I am sure it has come to the notice of the Leader of the House that, in the past few weeks, we have had disastrous flooding in Somerset—my hon. Friend the Member for Somerton and Frome (Mr Heath) is in his place. We are desperately in need of a formal debate on flooding. I have a Backbench Business Committee debate on flooding next week, but it is not good enough. We must have time for a debate. Year after year, flooding is a problem in the UK. We must discuss what we are going to do about the Environment Agency, funding and capital to ensure that we stop having to come to the House every year to beg for money from the Government of the day.

The Government and hon. Members on both sides of the House have the greatest possible sympathy for those affected by the dramatic flooding events, and particularly for the constituents of hon. Members in Somerset. We offer our support and sympathy.

I understand my hon. Friend’s point on debates. I hope that, in addition to the support he has already received from the Backbench Business Committee, there is time available from the Committee in the weeks ahead. I hope that he and other colleagues whose constituencies are affected look to the Committee for such debates. They would be much supported on both sides of the House.

From the Government’s point of view, my hon. Friend will recall not least the statement made by my right hon. Friend the Secretary of State for Environment, Food and Rural Affairs, and the recent debates on the flood insurance measures in the Water Bill, which reflected how flood management is a priority for the Government. We are investing a record amount and reducing the risk of flooding to 165,000 households during the current spending round. Investment will reduce the risk of flooding for a further 300,000 households in the spending round beyond.

Yesterday, tucked away in the routine publication of statistics from the Animal Health and Veterinary Laboratories Agency, we learned that statistics for bovine TB have been suspended because of what the Government agency reported could be a significant over-reporting of the incidence of bovine TB since September 2011. This means that the House has been inadvertently misled on a prime justification for badger culls. Will the Leader of the House demand that the Secretary of State for Environment, Food and Rural Affairs make an oral statement to the House early next week?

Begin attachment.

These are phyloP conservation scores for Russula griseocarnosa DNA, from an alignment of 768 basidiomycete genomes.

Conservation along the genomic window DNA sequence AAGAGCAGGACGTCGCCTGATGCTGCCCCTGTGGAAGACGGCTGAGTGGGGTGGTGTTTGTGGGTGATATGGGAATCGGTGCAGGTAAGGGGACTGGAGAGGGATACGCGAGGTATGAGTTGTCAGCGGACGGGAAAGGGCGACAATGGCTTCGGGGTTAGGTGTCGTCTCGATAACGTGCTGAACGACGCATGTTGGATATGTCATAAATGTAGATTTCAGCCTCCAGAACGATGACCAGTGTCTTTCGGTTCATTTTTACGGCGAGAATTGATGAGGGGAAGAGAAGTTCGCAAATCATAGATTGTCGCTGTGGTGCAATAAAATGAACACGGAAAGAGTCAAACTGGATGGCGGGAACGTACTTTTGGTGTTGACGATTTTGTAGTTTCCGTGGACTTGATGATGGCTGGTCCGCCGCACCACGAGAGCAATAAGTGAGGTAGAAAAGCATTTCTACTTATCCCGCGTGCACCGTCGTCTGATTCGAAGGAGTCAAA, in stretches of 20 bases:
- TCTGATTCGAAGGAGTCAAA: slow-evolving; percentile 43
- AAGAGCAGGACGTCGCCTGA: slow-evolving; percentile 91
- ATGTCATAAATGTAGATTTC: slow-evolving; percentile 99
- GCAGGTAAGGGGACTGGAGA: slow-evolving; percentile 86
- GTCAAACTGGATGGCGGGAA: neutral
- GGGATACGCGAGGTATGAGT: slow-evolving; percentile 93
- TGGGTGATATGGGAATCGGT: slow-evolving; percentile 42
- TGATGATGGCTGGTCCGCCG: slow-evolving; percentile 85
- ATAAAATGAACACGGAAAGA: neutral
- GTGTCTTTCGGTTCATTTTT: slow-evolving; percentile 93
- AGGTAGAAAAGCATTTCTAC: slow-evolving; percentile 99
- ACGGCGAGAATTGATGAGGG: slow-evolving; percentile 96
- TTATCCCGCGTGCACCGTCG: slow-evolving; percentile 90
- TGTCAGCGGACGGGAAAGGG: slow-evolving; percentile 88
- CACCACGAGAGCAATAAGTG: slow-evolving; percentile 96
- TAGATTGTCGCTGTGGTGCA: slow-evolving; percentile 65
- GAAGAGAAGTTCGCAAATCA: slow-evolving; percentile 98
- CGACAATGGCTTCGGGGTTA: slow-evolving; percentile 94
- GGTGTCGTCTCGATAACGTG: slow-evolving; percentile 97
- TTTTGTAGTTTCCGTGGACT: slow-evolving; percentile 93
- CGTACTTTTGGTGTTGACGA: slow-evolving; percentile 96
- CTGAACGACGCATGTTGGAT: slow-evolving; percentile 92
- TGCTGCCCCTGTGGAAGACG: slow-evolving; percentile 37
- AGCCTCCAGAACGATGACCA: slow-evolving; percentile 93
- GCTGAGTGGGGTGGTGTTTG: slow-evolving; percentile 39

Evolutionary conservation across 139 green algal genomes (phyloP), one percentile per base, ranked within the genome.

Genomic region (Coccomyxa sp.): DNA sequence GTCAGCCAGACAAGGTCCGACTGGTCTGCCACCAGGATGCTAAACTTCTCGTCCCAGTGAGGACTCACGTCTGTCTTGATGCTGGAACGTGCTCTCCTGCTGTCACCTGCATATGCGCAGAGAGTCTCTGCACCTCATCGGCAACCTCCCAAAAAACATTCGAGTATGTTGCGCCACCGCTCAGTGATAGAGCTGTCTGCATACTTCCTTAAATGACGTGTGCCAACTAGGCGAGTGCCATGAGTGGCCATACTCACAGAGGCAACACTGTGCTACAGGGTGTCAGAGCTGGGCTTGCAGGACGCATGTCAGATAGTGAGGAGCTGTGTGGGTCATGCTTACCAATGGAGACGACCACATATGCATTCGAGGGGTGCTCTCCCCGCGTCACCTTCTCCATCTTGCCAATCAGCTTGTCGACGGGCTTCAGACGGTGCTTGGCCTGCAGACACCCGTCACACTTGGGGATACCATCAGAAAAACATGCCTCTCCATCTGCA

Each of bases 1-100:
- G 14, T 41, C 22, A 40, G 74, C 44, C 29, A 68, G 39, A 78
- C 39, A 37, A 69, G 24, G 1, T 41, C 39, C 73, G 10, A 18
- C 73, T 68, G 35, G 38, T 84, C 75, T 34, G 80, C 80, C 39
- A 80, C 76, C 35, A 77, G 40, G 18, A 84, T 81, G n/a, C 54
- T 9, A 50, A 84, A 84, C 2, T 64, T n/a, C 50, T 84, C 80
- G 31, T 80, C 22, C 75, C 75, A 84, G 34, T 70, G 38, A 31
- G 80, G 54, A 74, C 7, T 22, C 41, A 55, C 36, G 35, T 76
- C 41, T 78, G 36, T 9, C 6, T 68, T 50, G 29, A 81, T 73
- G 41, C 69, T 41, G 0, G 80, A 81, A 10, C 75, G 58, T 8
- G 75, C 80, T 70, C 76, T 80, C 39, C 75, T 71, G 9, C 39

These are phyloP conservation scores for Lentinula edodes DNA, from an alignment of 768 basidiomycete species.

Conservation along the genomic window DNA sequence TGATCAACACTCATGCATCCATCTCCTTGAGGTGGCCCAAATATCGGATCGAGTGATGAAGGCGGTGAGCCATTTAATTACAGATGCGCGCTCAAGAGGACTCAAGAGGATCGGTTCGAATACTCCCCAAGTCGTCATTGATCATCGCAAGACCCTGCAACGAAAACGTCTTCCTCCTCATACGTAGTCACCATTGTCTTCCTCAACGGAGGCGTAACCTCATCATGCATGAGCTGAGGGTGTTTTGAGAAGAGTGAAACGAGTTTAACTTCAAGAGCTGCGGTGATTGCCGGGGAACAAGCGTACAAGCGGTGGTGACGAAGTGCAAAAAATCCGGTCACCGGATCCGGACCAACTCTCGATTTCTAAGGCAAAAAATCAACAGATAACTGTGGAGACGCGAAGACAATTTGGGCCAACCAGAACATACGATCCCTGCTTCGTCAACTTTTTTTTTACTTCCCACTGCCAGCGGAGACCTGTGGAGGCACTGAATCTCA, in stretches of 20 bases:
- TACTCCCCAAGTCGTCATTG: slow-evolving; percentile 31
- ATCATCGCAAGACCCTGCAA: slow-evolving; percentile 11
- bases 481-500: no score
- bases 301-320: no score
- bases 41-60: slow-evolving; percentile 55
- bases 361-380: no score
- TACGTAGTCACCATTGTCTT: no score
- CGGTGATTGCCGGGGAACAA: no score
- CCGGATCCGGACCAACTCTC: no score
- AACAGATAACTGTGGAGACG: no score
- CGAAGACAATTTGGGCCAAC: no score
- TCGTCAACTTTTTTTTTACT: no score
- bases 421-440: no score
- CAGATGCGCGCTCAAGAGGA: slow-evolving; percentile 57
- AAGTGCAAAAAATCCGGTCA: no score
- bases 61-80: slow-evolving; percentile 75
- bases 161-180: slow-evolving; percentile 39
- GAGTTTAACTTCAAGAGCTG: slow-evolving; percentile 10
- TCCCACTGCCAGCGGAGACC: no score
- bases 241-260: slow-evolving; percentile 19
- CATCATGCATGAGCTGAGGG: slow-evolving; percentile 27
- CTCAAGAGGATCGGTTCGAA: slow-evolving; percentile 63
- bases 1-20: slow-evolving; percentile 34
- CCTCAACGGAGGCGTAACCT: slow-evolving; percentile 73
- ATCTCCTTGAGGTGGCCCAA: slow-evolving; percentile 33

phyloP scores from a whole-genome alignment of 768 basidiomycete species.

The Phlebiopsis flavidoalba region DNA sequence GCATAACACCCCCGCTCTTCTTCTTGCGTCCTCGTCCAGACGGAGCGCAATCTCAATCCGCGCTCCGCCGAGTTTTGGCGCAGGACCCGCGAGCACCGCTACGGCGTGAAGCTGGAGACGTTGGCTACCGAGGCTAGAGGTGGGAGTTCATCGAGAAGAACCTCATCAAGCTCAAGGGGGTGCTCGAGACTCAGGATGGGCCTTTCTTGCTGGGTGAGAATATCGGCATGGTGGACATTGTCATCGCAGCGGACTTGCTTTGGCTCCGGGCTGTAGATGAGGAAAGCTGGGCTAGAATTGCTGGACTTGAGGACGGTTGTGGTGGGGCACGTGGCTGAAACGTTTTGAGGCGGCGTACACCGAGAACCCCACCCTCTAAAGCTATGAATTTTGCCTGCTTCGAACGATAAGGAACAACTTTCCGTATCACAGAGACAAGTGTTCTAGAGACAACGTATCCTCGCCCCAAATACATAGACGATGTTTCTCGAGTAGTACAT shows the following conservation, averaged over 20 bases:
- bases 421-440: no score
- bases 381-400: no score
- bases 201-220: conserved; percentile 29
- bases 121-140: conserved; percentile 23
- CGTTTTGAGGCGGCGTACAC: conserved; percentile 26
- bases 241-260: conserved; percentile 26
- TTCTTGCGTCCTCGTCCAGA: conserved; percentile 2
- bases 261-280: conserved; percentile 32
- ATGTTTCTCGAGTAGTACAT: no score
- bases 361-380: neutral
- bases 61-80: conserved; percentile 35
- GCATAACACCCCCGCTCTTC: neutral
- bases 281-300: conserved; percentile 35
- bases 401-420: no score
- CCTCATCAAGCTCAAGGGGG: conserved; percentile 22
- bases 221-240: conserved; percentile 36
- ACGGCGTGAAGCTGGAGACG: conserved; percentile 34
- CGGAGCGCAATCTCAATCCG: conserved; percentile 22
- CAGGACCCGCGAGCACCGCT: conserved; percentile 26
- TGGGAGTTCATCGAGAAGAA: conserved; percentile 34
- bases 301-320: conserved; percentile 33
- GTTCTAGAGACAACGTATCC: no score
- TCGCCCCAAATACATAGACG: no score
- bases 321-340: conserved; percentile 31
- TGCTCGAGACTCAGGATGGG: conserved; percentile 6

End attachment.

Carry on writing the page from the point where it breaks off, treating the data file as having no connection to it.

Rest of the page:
The hon. Gentleman correctly notes that a system error in the GB bovine TB statistics has been discovered by the Animal Health and Veterinary Laboratories Agency, which affected some of the monthly statistics published. That has affected the reporting of TB statistics; TB surveillance and disease control regimes have continued to operate normally. No livestock businesses should have been directly impacted. The scheduled publication happened, but some of the figures that would normally have been included have been excluded for now. Urgent work to put right the error is ongoing, and a full set of statistics will be published as soon as possible.

May we have a debate on transparency and the use of public funds in local government? In Somerset, a previous leader of the county council fell out with the chief executive and summarily sacked him in 2009. That cost Somerset council taxpayers more than a third of a million pounds. It now appears that exactly the same thing is happening again. The present chief executive is “out of the office” and has been for seven weeks. No statement has been made by the council, and members of the council have been gagged by a confidentiality clause. Will the Leader of the House ask the Secretary of State for Communities and Local Government—who I gather is in my constituency this week, although he has not had the courtesy to tell me—to investigate?

My hon. Friend will understand it if I do not comment on the specific case in Somerset to which he refers, but I hope he knows that we are taking steps to simplify the process used for resolving disputes with senior council staff. Indeed, the Secretary of State announced that the designated independent person process is to be abolished and steps will be taken to enhance the transparency of local decisions taken by the full council to provide the necessary protection for senior officers. Soundings were taken on the current proposals. That process closed on 14 January and the Department is currently considering the responses it has received. That is the general context. I will ensure that my right hon. Friend the Secretary of State will not only inform the House in due course on how he is proceeding on those matters, but respond specifically to my hon. Friend.

Between June 2011 and September 2013, only 5.4% of the 3,670 disabled people put on the coalition’s Work programme have found jobs. May we please have a debate on the lamentable failure of the Government’s flagship policy for getting disabled people into work?

The hon. Lady will be aware of the welfare reforms and poverty debate that took place earlier this week. I hope there will be continuing opportunities to consider the Work programme, because overall one can see how it is making an enormous difference to those who have previously been out of work. On disabled people specifically, I draw the hon. Lady’s attention to the written ministerial statement today from my hon. Friends at the Department for Work and Pensions on the publication of “Better Working with Disabled People”. I hope that that shows how the partnership with disabled people and their representatives is improving under this Government.

I have been approached by a constituent who has seen her arrears increase since Law of Property Act 1925 receivers were appointed to manage her property. May we have an urgent debate on the role and regulation of LPA receivers?